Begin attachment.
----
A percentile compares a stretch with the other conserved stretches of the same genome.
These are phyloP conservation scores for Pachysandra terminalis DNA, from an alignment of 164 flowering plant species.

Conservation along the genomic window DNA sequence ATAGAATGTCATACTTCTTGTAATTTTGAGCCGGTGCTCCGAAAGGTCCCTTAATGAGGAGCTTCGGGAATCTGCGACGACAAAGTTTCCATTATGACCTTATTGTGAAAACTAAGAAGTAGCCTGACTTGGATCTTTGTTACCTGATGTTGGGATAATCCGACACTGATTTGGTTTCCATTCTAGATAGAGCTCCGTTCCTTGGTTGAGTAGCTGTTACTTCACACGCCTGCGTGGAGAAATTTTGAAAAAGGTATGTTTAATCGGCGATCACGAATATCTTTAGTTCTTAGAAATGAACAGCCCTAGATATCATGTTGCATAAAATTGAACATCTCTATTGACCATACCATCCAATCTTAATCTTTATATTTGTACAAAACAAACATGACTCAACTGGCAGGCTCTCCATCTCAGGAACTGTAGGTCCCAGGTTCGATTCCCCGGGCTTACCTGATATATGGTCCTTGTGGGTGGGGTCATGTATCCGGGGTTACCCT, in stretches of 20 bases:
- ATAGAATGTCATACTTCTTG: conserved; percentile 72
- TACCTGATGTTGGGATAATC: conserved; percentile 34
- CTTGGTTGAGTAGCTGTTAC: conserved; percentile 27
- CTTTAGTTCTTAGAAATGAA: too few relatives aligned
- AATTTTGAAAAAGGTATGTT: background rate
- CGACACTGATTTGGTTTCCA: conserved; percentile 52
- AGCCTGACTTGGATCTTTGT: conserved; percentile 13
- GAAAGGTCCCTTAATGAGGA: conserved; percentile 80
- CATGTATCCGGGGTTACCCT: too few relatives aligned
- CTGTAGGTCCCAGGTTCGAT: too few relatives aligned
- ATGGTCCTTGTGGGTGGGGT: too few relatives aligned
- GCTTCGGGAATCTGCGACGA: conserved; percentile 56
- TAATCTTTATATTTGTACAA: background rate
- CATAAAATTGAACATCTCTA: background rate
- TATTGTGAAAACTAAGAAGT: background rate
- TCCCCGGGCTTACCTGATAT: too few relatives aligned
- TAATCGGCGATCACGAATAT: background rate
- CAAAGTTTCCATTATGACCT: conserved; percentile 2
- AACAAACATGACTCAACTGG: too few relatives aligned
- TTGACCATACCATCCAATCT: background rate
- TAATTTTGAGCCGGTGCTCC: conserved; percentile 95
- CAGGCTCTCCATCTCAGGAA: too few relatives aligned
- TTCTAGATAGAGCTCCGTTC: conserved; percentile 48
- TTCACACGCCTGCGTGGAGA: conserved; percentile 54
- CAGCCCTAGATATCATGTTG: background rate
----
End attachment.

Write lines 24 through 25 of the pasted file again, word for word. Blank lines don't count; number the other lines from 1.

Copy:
- TAATTTTGAGCCGGTGCTCC: conserved; percentile 95
- CAGGCTCTCCATCTCAGGAA: too few relatives aligned